On the issue of financial implications for the new university, the minister said that there was no new financial implication for the university.

Railways Minister Ashwini Vaishnaw, who participated in the debate, said, “The transportation sector is very complex, especially if we look at Railways and metro trains. If such sectors have to move forward according to the aspirations of the nation, we will need a comprehensive package of technical education. It is with this view that in 2018 the National Rail and Transport Institute was established as a deemed university. After its success, now, on a larger scale, this proposal is being presented before the House. In this, technical knowledge, engineering and economics related to metro, regional rail, highway, bridge, ports etc will be included.”

Vaishnav said a similar system is followed in all developed countries including the US, Japan, China and Russia.

Five main objectives of Gati Shakti University

“This university will have five main objectives. The first objective will be transport-focused courses. Then there will be skill-development courses under the framework of the skill-India campaign. The third objective is applied research in the fields of bridge, tunnel and port construction. The fourth will be technological development. The fifth will be transport economics and infrastructure finance,” said Vaishnaw and added that there would be off-campuses of the university in various parts of the country.

Participating in the debate, Sangeeta Azad of the Bahujan Samaj Party (BSP) highlighted the issue of the lack of jobs for the youth and the vacancies in posts reserved for SCs and STs in universities which she suggested was due to discrimination.

Saugata Roy of the Trinamool Congress (TMC) tried to raise the issue of a tussle between West Bengal police and Delhi police over raids on some Jharkhand MLAs, but the chair struck his comments from the records.

Kaushalendra Kumar of Janata Dal (United) (JDU) and Ram Kripal Yadav of BJP demanded that Nava Nalanda Deemed University and Patna University be given the status of Central University.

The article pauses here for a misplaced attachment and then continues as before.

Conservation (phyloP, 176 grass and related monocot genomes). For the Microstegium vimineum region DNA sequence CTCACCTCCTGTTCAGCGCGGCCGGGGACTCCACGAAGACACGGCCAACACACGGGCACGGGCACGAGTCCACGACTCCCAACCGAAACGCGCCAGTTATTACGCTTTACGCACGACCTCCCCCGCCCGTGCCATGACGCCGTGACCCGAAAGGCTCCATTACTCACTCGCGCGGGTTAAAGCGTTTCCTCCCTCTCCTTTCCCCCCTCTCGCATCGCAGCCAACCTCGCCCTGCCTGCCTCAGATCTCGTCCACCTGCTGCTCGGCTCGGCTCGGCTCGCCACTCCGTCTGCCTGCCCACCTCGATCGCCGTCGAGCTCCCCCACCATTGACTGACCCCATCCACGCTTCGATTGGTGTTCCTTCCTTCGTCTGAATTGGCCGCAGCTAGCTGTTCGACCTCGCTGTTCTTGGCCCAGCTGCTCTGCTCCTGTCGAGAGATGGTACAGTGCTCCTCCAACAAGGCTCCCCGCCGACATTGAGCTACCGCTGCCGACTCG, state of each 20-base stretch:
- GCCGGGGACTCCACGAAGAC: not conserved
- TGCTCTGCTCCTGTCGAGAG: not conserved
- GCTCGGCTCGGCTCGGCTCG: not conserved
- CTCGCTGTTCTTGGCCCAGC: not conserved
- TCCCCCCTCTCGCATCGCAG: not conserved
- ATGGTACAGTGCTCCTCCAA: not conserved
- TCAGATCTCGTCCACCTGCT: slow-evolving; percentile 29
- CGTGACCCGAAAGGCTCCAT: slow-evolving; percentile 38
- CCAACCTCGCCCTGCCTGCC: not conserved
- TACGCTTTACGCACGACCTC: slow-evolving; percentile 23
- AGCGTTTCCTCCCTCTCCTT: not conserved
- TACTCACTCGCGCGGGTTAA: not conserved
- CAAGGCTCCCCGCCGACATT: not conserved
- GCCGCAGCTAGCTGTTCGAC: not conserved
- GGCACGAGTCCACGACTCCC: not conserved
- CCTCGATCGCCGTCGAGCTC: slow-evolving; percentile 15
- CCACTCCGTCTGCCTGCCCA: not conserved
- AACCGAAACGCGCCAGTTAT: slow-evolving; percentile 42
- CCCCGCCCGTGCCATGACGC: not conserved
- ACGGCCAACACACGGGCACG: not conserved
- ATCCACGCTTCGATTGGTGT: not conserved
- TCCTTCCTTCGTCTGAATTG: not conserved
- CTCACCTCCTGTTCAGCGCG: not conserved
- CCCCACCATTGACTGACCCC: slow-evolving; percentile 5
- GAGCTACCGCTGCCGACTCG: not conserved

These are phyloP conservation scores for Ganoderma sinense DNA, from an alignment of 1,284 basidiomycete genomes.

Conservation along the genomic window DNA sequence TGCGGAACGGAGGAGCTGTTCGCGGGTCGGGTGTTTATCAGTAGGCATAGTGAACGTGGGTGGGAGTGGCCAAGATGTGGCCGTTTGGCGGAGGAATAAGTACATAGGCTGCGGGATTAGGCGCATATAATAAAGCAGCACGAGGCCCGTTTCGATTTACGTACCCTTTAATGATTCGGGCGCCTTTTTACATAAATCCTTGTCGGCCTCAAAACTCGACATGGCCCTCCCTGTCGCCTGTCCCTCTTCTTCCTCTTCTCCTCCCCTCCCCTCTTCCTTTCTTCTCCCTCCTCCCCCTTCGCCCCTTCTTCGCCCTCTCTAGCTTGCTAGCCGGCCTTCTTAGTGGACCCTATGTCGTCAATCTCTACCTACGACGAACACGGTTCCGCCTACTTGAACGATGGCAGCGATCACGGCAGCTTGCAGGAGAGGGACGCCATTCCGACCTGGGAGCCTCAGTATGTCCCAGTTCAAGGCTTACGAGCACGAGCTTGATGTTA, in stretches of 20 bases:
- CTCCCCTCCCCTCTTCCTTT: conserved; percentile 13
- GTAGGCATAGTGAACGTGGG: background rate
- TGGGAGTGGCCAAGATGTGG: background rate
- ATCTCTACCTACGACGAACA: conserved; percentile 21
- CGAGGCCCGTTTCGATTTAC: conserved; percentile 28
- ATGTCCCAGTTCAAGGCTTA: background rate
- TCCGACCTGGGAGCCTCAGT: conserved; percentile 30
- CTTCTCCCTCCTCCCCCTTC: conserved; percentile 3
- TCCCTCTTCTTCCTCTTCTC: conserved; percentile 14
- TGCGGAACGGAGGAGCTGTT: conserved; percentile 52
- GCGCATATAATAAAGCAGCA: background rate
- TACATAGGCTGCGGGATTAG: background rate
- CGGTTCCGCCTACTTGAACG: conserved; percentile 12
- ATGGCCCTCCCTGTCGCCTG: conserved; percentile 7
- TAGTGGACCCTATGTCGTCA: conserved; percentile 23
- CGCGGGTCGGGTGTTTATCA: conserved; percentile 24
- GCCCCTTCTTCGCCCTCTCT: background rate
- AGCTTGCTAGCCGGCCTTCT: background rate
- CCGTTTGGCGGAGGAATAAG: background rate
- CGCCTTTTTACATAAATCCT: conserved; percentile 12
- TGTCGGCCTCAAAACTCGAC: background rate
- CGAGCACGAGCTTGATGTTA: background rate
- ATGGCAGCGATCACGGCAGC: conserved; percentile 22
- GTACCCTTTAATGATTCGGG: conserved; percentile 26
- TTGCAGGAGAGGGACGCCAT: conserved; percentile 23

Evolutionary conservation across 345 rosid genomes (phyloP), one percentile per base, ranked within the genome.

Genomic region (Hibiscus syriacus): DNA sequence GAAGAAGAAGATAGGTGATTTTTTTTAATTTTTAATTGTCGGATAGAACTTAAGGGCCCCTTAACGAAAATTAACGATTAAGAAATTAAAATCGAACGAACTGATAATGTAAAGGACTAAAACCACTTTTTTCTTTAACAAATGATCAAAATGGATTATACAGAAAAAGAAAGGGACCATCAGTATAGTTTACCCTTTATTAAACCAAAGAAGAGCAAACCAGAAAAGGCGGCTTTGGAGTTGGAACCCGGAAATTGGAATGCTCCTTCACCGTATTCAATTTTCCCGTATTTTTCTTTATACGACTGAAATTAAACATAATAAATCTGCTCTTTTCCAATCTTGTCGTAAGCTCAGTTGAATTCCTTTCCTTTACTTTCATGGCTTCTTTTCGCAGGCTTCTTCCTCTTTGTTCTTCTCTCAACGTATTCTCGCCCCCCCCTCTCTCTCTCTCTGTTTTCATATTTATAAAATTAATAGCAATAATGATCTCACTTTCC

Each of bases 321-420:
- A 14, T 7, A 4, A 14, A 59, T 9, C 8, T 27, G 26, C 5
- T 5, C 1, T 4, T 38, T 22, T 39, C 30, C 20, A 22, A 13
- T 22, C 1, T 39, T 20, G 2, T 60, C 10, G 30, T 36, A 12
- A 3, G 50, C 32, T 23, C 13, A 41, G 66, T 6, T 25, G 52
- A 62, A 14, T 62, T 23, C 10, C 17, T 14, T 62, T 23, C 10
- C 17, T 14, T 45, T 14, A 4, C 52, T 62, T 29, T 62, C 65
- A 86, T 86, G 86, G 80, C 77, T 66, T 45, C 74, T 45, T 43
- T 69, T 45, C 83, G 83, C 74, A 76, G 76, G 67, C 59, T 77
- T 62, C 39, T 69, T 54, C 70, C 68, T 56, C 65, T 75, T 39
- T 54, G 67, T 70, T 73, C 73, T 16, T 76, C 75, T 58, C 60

Chandrashekhar Sahu of the Biju Janata Dal (BJD) said the Bill would provide opportunities to the youth and drastically change the transport system in the country. He, however, raised the issue of the only Central university in Odisha being run poorly.

“We have only one central university in Odisha in Koraput, a tribal-dominated district. But it is not functioning properly. The posts of professors are vacant, no research activity is being carried out and the vice-chancellor stays in Bhubaneswar and not Koraput. It is very unfortunate,” he said.

Lack of global diversity in terms of foreign teachers and students: TDP

K Rama Mohan Reddy of the Telugu Desam Party (TDP) said, “Indian universities are still struggling on the global ranking platform. The reasons for this are lack of global diversity in terms of foreign teachers and students, lack of global reputation, inadequate student-faculty ratio and obsolete research facilities. This new university should have tie-ups with such universities globally while promoting indigenous knowledge and innovation.

During the debate, the house was adjourned for an hour due to the uproar by the opposition.

Related Articles

Leave a Reply

Your email address will not be published. Required fields are marked *

Back to top button